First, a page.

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Saudi-UAE-Kurdish military meeting in northern Syria

Kurdish fighters from the People's Protection Units (YPG) head a convoy of US military vehicles in the town of Darbasiya next to the Turkish border, Syria April 28, 2017 [Rodi Said / Reuters]
Kurdish fighters from the People's Protection Units (YPG) head a convoy of US military vehicles in the town of Darbasiya next to the Turkish border, Syria 28 April, 2017 [Rodi Said/Reuters]

Saudi, Emirati and Jordanian military officials visited an international coalition military base in the Kurdish Syrian region of Kobani yesterday, according to local sources.

Al Jazeera reported that the officials met leaders of the so-called Syrian Democratic Forces and field commanders in the international coalition during their 24 hour visit.

The Anadolu Agency said that the visit was aimed at establishing Arab military units in the region whose nucleus would be Al-Sanadid Forces, one of the factions affiliated with the so-called Syrian Democratic Forces. Sources stated that in the upcoming period, the units would form one of the Border Guard Forces, with Saudi funding.

The Turkish news agency confirmed that each associate of these units would get $200 per month, and added that points of contact would be established in Al-Hasakah and Qamishli to receive and run the affairs of the associates.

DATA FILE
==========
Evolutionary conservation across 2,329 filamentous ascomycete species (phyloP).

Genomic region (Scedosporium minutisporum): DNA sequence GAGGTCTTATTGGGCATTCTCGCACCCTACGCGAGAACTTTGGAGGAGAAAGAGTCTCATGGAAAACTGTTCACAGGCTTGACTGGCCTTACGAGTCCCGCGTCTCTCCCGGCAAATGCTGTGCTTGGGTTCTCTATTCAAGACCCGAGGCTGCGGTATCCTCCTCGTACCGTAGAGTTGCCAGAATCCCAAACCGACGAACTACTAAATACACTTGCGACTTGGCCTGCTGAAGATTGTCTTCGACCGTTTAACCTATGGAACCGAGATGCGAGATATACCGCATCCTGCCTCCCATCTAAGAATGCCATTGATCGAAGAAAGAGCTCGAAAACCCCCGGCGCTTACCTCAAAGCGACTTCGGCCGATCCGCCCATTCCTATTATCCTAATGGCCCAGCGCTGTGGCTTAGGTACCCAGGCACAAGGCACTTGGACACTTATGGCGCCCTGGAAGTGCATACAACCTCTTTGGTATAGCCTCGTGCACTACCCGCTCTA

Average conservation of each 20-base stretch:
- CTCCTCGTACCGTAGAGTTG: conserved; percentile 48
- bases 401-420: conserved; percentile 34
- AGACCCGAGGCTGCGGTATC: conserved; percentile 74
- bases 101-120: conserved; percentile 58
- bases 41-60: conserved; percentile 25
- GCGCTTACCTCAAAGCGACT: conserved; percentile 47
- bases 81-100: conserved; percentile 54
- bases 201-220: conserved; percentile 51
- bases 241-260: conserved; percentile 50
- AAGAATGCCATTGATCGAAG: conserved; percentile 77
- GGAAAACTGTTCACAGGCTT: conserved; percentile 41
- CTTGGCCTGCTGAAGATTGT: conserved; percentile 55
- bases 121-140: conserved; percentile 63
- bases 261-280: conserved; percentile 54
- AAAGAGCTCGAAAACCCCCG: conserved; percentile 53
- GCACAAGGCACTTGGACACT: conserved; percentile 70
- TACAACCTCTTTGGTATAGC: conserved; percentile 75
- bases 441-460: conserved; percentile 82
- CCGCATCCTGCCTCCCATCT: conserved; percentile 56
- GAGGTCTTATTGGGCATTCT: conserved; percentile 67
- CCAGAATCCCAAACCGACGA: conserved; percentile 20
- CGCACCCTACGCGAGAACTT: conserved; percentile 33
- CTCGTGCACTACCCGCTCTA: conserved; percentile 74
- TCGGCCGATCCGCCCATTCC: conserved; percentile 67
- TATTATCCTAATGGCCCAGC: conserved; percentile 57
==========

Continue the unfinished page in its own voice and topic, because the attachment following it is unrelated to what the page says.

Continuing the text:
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The news agency also said that the aforementioned meeting was held with officials of the Kurdish Democratic Union Party (PYD) and Kurdistan Workers’ Party (PKK), which Turkey considers terrorist groups. Anadolu quoted local sources as saying that in April, Saudi Arabia sent aid to the Kurdish Democratic Union Party in Syria.

The news agency added that on October 2017, the Saudi minister of Gulf affairs, Thamer Al-Sabhan, visited the city of Raqqa, which is controlled by the party, and met US officials there.

Turkey rejects any international intervention to support the Syrian Democratic Forces, an affiliate of the outlawed Kurdish People’s Protection Units (PKK).

In April, US President Donald Trump said that Saudi Arabia might have to pay if it wants continuing US presence in Syria.

“We’ve almost completed that task [of defeating Daesh] and we’ll be making a determination very quickly, in coordination with others in the area, as to what we’ll do,” Trump said.

“Saudi Arabia is very interested in our decision, and I said, ‘Well, you know, you want us to stay, maybe you’re going to have to pay’.”

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Asia & AmericasJordanMiddle EastNewsSaudi ArabiaUAEUS
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